Objective: This study used Doppler ultrasonography and computed tomographic angiography (CTA) to assess the prevalence of abdominal aortic lesions that suggested abdominal aortitis at diagnosis of giant-cell or temporal arteritis (GCA). We also evaluated the contribution of these 2 techniques to diagnosis.
Methods: This single-center study included patients admitted to the internal medicine department of the Nantes (France) University Hospital, between May 1999 and May 2002 at the time of their diagnosis with biopsy-proven GCA. In the 8 weeks after diagnosis, patients underwent a thorough workup, including the collection of clinical and laboratory data. Imaging tests for each patient included Doppler ultrasonography and a CTA scan of the abdominal aorta, looking for aneurysms, ectasia, and thickening of the aortic wall.
Results: This study included 20 patients (17 women, mean age 73.9+/-7.2 years, mean CRP=116+/-75.9mg/L). Doppler ultrasonography suggested aortitis in 8 cases (40%): 7 patients (35%) had a hypoechoic halo, 3 (15%) a small aneurysm (diameter < 30mm), and 2 (10%) both. CTA scans of the aorta showed aortitis in 5 cases (25%), all with abnormal thickening of the aortic wall. CTA did not identify any aneurysms. Overall, abdominal aortitis was suspected in 10 patients (50%).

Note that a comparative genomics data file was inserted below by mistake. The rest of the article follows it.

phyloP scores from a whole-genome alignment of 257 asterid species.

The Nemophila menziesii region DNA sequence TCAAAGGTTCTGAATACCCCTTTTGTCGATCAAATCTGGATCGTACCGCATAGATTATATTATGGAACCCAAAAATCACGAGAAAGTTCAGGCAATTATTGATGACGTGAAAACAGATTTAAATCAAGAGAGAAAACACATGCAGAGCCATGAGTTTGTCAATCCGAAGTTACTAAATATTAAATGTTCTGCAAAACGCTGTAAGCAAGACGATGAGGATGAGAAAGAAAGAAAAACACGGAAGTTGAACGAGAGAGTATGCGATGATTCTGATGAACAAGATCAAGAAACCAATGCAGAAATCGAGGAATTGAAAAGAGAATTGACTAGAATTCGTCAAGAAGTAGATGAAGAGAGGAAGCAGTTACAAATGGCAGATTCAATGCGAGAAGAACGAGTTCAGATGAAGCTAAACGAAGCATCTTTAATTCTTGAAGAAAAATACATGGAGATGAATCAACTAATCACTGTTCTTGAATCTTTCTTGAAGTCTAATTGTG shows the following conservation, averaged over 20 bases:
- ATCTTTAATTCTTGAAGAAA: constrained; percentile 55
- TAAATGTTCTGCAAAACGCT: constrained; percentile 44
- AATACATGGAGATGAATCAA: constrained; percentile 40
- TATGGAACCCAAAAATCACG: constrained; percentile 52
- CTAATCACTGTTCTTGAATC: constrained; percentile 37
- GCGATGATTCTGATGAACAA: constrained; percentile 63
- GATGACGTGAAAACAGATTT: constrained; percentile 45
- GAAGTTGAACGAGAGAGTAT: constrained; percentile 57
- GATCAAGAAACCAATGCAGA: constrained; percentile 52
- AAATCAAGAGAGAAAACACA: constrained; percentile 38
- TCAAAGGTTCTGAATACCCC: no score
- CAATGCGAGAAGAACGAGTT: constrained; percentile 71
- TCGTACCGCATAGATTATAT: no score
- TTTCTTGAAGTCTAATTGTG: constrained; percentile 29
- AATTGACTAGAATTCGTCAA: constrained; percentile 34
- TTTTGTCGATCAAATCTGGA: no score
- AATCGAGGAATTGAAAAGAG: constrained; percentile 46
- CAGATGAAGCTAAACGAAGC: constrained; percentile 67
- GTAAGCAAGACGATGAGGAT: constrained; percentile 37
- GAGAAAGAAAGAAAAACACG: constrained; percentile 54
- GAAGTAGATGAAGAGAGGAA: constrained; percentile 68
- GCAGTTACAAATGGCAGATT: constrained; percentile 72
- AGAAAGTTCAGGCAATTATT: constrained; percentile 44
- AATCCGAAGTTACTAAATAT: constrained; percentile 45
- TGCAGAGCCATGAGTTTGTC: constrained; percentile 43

Conclusion: At the time of GCA diagnosis, both Doppler ultrasonography and CTA can detect morphological abnormalities of the abdominal aorta. Here they suggested asymptomatic abdominal aortitis in half the patients. Doppler ultrasonography appears more effective for detecting aortic aneurysms, while CTA seems helpful for the diagnosis of parietal thickening. The risk factors associated with abdominal aortitis in GCA remain to be identified.